Does Melatonin Work to Fall Asleep?
With the constant stresses and demands of daily life, it’s no wonder people struggle to fall asleep. We face constant attention-consuming tasks that include caring for oneself and one’s family and working the daily grind. Many of us also keep up with a loyal community of friends, work on passions, and strive to make the world a better place.
With all those paths to pursue and maintain, people nowadays are more likely to stay up late. Many of us want to squeeze every minute of sunlight out of every day.
While living a rich, fulfilling life is essential to health and happiness, you can’t do that without proper sleep. However, many people suffer from restlessness.
Sleep deprivation may well be the result of an imbalance or lack of melatonin.
Melatonin is a hormone, a natural product of the body, and it’s also available as a supplement. If you’re curious about melatonin supplements to bring your circadian sleep schedule back to normal, you’ve come to the right place.
It’s essential to educate yourself before starting any supplements. Plus, seeing a medical professional will determine whether melatonin will work for you and which dosage would work best.
What Is Melatonin?
Before diving further into how to supplement melatonin, let’s look at the hormone itself.
Melatonin production occurs naturally. Melatonin is a hormone that maintains your body’s sleep and wake cycles, also known as circadian rhymes.
Most people maintain an average rhythm of about eight hours of sleep and sixteen hours of daytime activity. Melatonin may aid in regulating these cycles.
The melatonin hormone production occurs in the pineal gland in the brain. The amino acid tryptophan synthesizes the chemical, which flows through the blood and spinal fluid.
The amount of melatonin running through your system at any point will vary, depending on factors such as:
- The time of day
- How much physical exercise you’ve had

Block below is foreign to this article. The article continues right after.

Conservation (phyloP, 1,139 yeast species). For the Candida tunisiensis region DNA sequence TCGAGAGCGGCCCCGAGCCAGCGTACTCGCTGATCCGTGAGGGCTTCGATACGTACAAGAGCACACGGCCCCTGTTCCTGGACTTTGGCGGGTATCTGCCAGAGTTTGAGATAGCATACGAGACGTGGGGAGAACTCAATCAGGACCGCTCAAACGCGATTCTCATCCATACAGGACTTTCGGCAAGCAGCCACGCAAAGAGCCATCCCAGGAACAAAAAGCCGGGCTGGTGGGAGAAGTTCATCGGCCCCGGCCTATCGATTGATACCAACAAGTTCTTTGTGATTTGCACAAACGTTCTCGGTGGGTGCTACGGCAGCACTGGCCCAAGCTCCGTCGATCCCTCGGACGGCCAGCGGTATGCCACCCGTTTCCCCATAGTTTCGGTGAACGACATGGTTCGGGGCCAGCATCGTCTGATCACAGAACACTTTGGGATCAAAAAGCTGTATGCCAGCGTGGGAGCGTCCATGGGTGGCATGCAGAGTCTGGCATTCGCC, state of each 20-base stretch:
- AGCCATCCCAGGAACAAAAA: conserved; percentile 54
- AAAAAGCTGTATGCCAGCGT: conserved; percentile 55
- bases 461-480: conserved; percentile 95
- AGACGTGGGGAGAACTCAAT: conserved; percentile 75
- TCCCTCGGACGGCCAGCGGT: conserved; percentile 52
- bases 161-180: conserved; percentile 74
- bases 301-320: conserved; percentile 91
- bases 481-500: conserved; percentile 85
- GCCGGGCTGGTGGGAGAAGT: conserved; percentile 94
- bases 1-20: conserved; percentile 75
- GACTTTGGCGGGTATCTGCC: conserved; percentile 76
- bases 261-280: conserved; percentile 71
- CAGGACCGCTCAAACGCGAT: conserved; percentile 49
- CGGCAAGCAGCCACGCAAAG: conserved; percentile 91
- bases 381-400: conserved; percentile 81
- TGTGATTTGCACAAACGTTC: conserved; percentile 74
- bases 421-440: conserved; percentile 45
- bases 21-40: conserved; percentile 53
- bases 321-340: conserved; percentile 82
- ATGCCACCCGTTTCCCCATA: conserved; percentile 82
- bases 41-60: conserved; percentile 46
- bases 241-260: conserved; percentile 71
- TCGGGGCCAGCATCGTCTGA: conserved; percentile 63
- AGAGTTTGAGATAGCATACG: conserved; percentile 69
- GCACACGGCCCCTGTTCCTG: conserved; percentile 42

- How much sun exposure you’ve had
- How much caffeine you’ve consumed
- And more
What Are the Uses for the Supplement?
Supplements can be useful in situations where your natural circadian rhythms are out of sync.
If you’ve been spending many nights staying up late working, drinking coffee, or watching television, your system won’t know when to produce melatonin. As such, you also won’t know when to sleep because of the lack of melatonin.
Your body works best when it has some semblance of a routine (i.e., a constant bedtime, little/no caffeine at night, etc.). When you have an irregular schedule, it can disrupt your sleep cycles.
You should use natural methods to get back into your rhythm, such as by creating a set schedule, getting exercise, etc. However, sometimes we need a quick temporary solution to fall asleep.
With a doctor’s supervision, melatonin can help in a variety of situations:
When you’re traveling across time zones to a new time zone, jet lag occurs. If you’re staying in another place for a short period, it’ll probably take too long to balance your sleep schedule naturally.
Using a melatonin supplement with proper dosages can overcome taking too long to get to sleep, and can induce adequate sleep while traveling.
If you work a job where your schedules change every week, it’s hard for your body to maintain a natural circadian rhythm. Nurses, flight attendants, and others often face this challenge. One week they work day shifts while the next they work nights.
Shift workers can benefit from melatonin supplements. Along with sleep masks, blackout curtains, and a hot bath, this natural solution may help people get restful sleep.